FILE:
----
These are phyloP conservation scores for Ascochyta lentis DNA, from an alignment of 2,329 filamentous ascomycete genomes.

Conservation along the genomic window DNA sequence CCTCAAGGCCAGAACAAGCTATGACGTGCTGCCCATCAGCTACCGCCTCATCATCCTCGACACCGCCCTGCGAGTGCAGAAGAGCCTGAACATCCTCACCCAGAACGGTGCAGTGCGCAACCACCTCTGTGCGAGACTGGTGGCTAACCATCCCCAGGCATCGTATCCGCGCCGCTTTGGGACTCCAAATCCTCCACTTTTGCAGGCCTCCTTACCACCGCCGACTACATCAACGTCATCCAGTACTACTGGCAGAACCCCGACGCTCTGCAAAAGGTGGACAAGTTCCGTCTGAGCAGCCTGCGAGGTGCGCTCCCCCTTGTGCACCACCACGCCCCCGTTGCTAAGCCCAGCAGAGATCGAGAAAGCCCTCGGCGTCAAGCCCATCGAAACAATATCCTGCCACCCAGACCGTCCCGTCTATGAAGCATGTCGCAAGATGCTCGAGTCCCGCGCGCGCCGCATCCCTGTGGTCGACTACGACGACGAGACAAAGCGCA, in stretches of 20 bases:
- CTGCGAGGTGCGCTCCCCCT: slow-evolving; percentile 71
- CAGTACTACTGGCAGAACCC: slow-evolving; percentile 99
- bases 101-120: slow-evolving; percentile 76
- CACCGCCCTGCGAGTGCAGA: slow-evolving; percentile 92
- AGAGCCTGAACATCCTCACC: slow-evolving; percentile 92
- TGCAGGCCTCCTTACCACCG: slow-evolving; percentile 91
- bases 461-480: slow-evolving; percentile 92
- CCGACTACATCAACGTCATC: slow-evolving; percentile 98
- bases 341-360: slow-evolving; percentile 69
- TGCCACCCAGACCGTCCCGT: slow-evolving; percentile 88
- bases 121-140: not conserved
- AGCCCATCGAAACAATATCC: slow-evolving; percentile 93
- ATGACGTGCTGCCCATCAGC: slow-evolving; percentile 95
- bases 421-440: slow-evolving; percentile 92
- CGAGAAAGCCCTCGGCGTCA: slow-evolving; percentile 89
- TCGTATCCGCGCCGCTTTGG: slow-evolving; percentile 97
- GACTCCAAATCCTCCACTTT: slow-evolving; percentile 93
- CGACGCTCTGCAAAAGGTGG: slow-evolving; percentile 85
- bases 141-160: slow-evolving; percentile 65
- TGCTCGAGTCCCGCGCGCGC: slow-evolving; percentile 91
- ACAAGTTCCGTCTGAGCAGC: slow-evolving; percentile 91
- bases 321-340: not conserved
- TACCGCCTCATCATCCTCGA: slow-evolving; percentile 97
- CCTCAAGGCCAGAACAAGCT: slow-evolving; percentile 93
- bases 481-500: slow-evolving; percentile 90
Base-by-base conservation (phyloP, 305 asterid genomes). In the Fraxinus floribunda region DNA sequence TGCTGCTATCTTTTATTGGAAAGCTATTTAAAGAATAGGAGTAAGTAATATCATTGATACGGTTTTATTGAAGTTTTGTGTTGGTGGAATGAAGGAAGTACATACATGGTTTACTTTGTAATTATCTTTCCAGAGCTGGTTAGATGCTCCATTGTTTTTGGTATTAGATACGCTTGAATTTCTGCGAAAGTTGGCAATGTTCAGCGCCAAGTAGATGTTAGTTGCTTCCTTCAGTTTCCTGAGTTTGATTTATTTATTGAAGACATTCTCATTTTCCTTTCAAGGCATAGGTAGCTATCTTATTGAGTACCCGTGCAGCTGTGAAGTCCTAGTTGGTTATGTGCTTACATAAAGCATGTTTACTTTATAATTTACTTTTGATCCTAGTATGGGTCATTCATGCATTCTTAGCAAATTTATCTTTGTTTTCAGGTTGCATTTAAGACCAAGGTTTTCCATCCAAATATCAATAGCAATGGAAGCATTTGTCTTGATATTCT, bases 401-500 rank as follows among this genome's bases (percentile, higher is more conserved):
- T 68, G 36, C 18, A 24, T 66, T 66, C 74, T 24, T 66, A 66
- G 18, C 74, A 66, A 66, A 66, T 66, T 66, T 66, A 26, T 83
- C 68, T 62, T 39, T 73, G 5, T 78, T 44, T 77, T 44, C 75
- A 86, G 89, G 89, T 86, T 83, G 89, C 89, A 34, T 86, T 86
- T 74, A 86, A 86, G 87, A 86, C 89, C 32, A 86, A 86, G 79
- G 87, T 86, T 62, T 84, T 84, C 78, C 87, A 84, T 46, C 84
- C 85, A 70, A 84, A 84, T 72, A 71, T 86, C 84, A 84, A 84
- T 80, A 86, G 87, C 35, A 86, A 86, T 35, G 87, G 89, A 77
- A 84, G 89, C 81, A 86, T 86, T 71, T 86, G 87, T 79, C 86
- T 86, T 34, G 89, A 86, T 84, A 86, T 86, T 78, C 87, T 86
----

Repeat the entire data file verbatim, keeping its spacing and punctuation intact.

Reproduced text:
These are phyloP conservation scores for Ascochyta lentis DNA, from an alignment of 2,329 filamentous ascomycete genomes.

Conservation along the genomic window DNA sequence CCTCAAGGCCAGAACAAGCTATGACGTGCTGCCCATCAGCTACCGCCTCATCATCCTCGACACCGCCCTGCGAGTGCAGAAGAGCCTGAACATCCTCACCCAGAACGGTGCAGTGCGCAACCACCTCTGTGCGAGACTGGTGGCTAACCATCCCCAGGCATCGTATCCGCGCCGCTTTGGGACTCCAAATCCTCCACTTTTGCAGGCCTCCTTACCACCGCCGACTACATCAACGTCATCCAGTACTACTGGCAGAACCCCGACGCTCTGCAAAAGGTGGACAAGTTCCGTCTGAGCAGCCTGCGAGGTGCGCTCCCCCTTGTGCACCACCACGCCCCCGTTGCTAAGCCCAGCAGAGATCGAGAAAGCCCTCGGCGTCAAGCCCATCGAAACAATATCCTGCCACCCAGACCGTCCCGTCTATGAAGCATGTCGCAAGATGCTCGAGTCCCGCGCGCGCCGCATCCCTGTGGTCGACTACGACGACGAGACAAAGCGCA, in stretches of 20 bases:
- CTGCGAGGTGCGCTCCCCCT: slow-evolving; percentile 71
- CAGTACTACTGGCAGAACCC: slow-evolving; percentile 99
- bases 101-120: slow-evolving; percentile 76
- CACCGCCCTGCGAGTGCAGA: slow-evolving; percentile 92
- AGAGCCTGAACATCCTCACC: slow-evolving; percentile 92
- TGCAGGCCTCCTTACCACCG: slow-evolving; percentile 91
- bases 461-480: slow-evolving; percentile 92
- CCGACTACATCAACGTCATC: slow-evolving; percentile 98
- bases 341-360: slow-evolving; percentile 69
- TGCCACCCAGACCGTCCCGT: slow-evolving; percentile 88
- bases 121-140: not conserved
- AGCCCATCGAAACAATATCC: slow-evolving; percentile 93
- ATGACGTGCTGCCCATCAGC: slow-evolving; percentile 95
- bases 421-440: slow-evolving; percentile 92
- CGAGAAAGCCCTCGGCGTCA: slow-evolving; percentile 89
- TCGTATCCGCGCCGCTTTGG: slow-evolving; percentile 97
- GACTCCAAATCCTCCACTTT: slow-evolving; percentile 93
- CGACGCTCTGCAAAAGGTGG: slow-evolving; percentile 85
- bases 141-160: slow-evolving; percentile 65
- TGCTCGAGTCCCGCGCGCGC: slow-evolving; percentile 91
- ACAAGTTCCGTCTGAGCAGC: slow-evolving; percentile 91
- bases 321-340: not conserved
- TACCGCCTCATCATCCTCGA: slow-evolving; percentile 97
- CCTCAAGGCCAGAACAAGCT: slow-evolving; percentile 93
- bases 481-500: slow-evolving; percentile 90
Base-by-base conservation (phyloP, 305 asterid genomes). In the Fraxinus floribunda region DNA sequence TGCTGCTATCTTTTATTGGAAAGCTATTTAAAGAATAGGAGTAAGTAATATCATTGATACGGTTTTATTGAAGTTTTGTGTTGGTGGAATGAAGGAAGTACATACATGGTTTACTTTGTAATTATCTTTCCAGAGCTGGTTAGATGCTCCATTGTTTTTGGTATTAGATACGCTTGAATTTCTGCGAAAGTTGGCAATGTTCAGCGCCAAGTAGATGTTAGTTGCTTCCTTCAGTTTCCTGAGTTTGATTTATTTATTGAAGACATTCTCATTTTCCTTTCAAGGCATAGGTAGCTATCTTATTGAGTACCCGTGCAGCTGTGAAGTCCTAGTTGGTTATGTGCTTACATAAAGCATGTTTACTTTATAATTTACTTTTGATCCTAGTATGGGTCATTCATGCATTCTTAGCAAATTTATCTTTGTTTTCAGGTTGCATTTAAGACCAAGGTTTTCCATCCAAATATCAATAGCAATGGAAGCATTTGTCTTGATATTCT, bases 401-500 rank as follows among this genome's bases (percentile, higher is more conserved):
- T 68, G 36, C 18, A 24, T 66, T 66, C 74, T 24, T 66, A 66
- G 18, C 74, A 66, A 66, A 66, T 66, T 66, T 66, A 26, T 83
- C 68, T 62, T 39, T 73, G 5, T 78, T 44, T 77, T 44, C 75
- A 86, G 89, G 89, T 86, T 83, G 89, C 89, A 34, T 86, T 86
- T 74, A 86, A 86, G 87, A 86, C 89, C 32, A 86, A 86, G 79
- G 87, T 86, T 62, T 84, T 84, C 78, C 87, A 84, T 46, C 84
- C 85, A 70, A 84, A 84, T 72, A 71, T 86, C 84, A 84, A 84
- T 80, A 86, G 87, C 35, A 86, A 86, T 35, G 87, G 89, A 77
- A 84, G 89, C 81, A 86, T 86, T 71, T 86, G 87, T 79, C 86
- T 86, T 34, G 89, A 86, T 84, A 86, T 86, T 78, C 87, T 86